What to Know About Resistant Starches

Reviewed by Christine Mikstas, RD, LD on September 01, 2021

Many people have added resistant starches to their diets due to the health benefits they provide. Resistant starch is a type of nutrient that can boost digestion, prevent diseases, and promote weight loss. While most starches are digested and broken down, resistant starch will pass through you unchanged.

What Is Resistant Starch?

Resistant starch is a type of carbohydrate that doesn’t get digested in your small intestine. Instead, it ferments in your large intestine and feeds beneficial gut bacteria.

This type of starch provides numerous health benefits and has fewer calories than regular starch. Resistant starches have only two and a half calories per gram, while regular starches contain four calories per gram. As such, it’s a great addition to your diet if you’re looking to lose or maintain weight.

The Four Types of Resistant Starches

Type 1. Type 1 starches are found in partially milled seeds and grains, as well as in some dense starchy foods. This type of starch is stuck within fibrous cell walls. So it’s not digested.

Type 2. These are found in starchy foods like raw bananas and potatoes. Type 2 starches are indigestible because they are compact, which makes it hard for digestive enzymes to break them down.

Type 3. This is the most resistant type of starch. Type 3 starches are found in foods that have been cooked and cooled, such as bread and cornflakes. The process of cooling turns some of the starches into resistant starches.

Type 4. This type of starch is man-made and is usually found in bread and cakes.

Benefits of Resistant Starch

Boosts gut health. Normal starches are broken down into glucose when digested. Resistant starches do not break down. As resistant starch ferments in your large intestine, more good bacteria is created, boosting your overall gut health.

This increase in good bacteria will lead to decreased levels of constipation, lower cholesterol levels, and a reduced chance of gas pains.

Keeps your colon healthy. The good bacteria in your large intestine acts to turn resistant starch into short-chain fatty acids, the most important of which is butyrate. 

Butyrate is the preferred energy source of your colon cells. It can:

  • Reduce the pH level of your colon.
  • Reduce inflammation.
  • Reduce the chances of developing colorectal cancer.

Encourages high levels of insulin sensitivity. Resistant starches can improve your body's ability to respond to insulin. The higher your insulin sensitivity, the better your body will be able to handle high blood sugar. This means you’ll have a lower chance of developing conditions such as type 2 diabetes.‌‌

Lowers risks for certain conditions. Resistant starches can increase your insulin sensitivity, which in turn may lower your chances of getting certain conditions, such as Alzheimer's disease and mild cognitive impairment (MCI).

Encourages weight loss. Since resistant starches are harder to digest, your body will use up more energy trying to break them down. This means you won’t get hungry as quickly and as a result you’ll be eating less.

Adding Resistant Starch to Your Diet

The following foods are particularly high in resistant starch:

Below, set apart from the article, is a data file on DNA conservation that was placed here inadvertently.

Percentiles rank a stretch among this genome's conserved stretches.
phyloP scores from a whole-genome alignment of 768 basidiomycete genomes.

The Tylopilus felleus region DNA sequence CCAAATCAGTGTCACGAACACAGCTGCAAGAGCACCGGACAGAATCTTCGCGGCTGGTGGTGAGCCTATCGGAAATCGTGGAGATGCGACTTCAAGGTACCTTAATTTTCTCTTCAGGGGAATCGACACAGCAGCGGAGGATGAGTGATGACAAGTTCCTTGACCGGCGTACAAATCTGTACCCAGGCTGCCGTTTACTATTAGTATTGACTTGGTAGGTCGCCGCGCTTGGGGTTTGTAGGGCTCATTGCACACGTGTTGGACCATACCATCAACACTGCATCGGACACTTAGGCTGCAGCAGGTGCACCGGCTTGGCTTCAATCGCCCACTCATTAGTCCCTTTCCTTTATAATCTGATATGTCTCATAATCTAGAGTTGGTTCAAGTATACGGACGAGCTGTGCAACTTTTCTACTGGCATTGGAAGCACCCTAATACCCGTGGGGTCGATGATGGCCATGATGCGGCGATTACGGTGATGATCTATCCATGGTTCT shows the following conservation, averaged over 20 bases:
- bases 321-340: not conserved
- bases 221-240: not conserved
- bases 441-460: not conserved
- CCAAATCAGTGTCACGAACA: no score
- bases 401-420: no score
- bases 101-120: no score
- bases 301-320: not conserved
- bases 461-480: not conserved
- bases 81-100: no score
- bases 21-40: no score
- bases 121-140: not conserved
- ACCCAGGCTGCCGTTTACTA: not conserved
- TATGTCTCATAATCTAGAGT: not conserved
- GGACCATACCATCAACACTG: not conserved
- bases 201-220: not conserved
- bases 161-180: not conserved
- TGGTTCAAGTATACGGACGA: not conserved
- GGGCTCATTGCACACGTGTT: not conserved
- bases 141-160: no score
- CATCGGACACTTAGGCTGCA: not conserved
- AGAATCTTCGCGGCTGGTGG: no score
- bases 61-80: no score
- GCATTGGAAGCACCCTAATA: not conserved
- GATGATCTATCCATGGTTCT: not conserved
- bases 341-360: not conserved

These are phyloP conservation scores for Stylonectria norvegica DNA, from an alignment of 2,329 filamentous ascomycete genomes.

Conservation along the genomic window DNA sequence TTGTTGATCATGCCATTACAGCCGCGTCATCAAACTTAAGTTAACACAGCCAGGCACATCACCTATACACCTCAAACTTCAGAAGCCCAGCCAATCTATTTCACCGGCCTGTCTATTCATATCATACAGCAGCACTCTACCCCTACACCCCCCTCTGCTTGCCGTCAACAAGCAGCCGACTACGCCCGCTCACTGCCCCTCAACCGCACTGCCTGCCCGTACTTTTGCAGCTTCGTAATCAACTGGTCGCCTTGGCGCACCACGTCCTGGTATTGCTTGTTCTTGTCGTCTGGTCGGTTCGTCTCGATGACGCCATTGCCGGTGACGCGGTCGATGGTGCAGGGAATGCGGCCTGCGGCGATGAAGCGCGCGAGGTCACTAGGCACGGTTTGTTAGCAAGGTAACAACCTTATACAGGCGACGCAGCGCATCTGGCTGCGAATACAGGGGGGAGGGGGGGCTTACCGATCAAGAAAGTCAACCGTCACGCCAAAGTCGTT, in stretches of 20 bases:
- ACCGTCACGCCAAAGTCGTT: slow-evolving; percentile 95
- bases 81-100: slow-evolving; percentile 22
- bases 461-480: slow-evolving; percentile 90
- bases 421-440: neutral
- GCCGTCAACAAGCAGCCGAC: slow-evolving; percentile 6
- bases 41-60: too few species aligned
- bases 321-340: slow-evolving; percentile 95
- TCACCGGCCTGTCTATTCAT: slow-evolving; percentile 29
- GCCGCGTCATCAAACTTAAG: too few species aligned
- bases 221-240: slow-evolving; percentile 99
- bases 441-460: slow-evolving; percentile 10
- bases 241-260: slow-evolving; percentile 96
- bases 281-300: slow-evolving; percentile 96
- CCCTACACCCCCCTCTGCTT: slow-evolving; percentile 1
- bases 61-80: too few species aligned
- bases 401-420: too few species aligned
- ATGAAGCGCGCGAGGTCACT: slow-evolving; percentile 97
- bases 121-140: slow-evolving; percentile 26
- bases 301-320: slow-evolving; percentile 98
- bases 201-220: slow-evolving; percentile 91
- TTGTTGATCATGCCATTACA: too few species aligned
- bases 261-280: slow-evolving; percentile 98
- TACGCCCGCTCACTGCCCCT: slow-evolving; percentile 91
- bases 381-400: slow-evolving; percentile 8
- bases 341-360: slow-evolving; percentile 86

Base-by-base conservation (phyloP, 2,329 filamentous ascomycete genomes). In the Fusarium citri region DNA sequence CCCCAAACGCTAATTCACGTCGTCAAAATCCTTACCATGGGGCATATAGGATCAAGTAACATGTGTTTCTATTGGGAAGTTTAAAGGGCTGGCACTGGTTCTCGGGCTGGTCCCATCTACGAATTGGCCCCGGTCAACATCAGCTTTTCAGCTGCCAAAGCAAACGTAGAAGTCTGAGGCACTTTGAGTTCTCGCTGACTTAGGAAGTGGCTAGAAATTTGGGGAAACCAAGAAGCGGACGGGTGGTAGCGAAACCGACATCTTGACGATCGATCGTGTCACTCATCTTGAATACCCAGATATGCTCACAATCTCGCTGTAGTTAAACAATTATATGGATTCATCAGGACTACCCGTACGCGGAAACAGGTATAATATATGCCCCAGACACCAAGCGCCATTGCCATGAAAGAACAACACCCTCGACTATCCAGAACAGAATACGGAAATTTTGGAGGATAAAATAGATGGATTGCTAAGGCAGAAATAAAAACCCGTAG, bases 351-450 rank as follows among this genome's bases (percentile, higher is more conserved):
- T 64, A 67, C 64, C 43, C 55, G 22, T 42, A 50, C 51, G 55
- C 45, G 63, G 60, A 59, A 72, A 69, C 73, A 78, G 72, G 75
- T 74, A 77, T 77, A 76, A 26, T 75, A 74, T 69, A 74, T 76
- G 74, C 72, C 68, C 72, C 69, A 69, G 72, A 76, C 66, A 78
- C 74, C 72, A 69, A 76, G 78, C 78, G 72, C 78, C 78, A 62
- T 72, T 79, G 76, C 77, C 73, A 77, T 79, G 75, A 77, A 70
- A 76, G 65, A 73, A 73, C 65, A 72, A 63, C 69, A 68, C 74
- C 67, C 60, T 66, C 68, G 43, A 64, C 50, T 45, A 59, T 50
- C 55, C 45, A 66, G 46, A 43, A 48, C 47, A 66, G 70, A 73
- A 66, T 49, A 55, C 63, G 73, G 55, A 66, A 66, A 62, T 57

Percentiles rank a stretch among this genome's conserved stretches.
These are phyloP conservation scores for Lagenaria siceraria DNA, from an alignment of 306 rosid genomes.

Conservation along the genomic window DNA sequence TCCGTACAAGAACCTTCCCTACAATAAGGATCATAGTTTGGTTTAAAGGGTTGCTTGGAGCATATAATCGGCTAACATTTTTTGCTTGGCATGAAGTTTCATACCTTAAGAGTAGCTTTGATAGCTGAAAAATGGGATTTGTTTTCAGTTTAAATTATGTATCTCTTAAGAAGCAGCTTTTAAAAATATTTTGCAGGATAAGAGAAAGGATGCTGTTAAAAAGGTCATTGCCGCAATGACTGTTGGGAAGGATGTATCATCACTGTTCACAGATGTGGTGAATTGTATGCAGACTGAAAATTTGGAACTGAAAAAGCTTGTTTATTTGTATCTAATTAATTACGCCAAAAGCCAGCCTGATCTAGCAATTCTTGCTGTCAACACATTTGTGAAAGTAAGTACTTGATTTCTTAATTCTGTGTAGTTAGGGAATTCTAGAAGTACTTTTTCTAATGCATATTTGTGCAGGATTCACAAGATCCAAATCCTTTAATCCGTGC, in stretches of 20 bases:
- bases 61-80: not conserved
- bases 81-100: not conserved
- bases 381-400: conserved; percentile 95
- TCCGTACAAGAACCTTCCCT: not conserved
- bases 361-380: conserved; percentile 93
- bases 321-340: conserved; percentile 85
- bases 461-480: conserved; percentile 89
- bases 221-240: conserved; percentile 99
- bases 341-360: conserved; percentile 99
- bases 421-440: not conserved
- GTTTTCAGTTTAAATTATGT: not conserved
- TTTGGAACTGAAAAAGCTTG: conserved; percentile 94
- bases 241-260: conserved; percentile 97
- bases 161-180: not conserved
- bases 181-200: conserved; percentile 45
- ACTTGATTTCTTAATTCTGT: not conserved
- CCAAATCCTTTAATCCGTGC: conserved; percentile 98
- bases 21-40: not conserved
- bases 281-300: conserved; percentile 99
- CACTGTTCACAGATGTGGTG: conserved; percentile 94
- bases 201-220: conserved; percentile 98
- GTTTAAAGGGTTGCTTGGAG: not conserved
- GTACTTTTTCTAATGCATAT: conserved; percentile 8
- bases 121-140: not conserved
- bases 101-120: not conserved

• Rice or potatoes that have been cooked and cooled
  • Whole grains such as barley and oats
  • Plantains
  • Green bananas (not yellow or ripe bananas, which have regular starch)

Here are some ways you can add more resistant starches to your diet:

  • Adding lentils to a soup or salad.
  • Using uncooked oats to make overnight oats, which consists of soaking the oats in milk or yogurt. Overnight oats have more resistant starch than cooked oatmeal.
  • Cooking potatoes, pasta, beans, and rice and allowing them to cool in the refrigerator before eating. Reheating these items after they have cooled off won’t affect the levels of resistant starch.

Flours such as green banana flour, cassava flour, plantain flour, or potato starch are good substitutes for wheat flour. They do contain high amounts of resistant starch, but only when consumed raw such as sprinkling on food or adding it to water or smoothies. The resistant starch content is lost when it is heated such as when used for baking or cooking.

Show Sources


American Journal of Physiology Gastrointestinal and Liver Physiology: “Butyrate suppresses colonic inflammation through HDAC1-dependent Fas upregulation and Fas-mediated apoptosis of T cells.”

Cell Metabolism: “The microbiome and butyrate regulate energy metabolism and autophagy in the mammalian colon.”

Centers for Disease Control and Prevention: “Insulin Resistance and Diabetes.”

Comprehensive Reviews in Food Science and Food Safety: “Resistant Starch–A Review.”

Critical Reviews in Food Science and Nutrition: “Resistant starch and energy balance: impact on weight loss and maintenance.”

Mayo Clinic: “Diabetes and Alzheimer's linked.”

Microbiome: “Resistant starch can improve insulin sensitivity independently of the gut microbiota.”

Nutrition and Cancer: “Comparative Effects of Three Resistant Starch Preparations on Transit Time and Short-Chain Fatty Acid Production in Rats.”

The American Journal of Clinical Nutrition: “Effects of resistant starch on the colon in healthy volunteers: possible implications for cancer prevention,” “Insulin-sensitizing effects of dietary resistant starch and effects on skeletal muscle and adipose tissue metabolism.”

The Johns Hopkins Patient Guide to Diabetes: “What Is Resistant Starch?”

World Journal of Gastroenterology: “Potential beneficial effects of butyrate in intestinal and extraintestinal diseases.”

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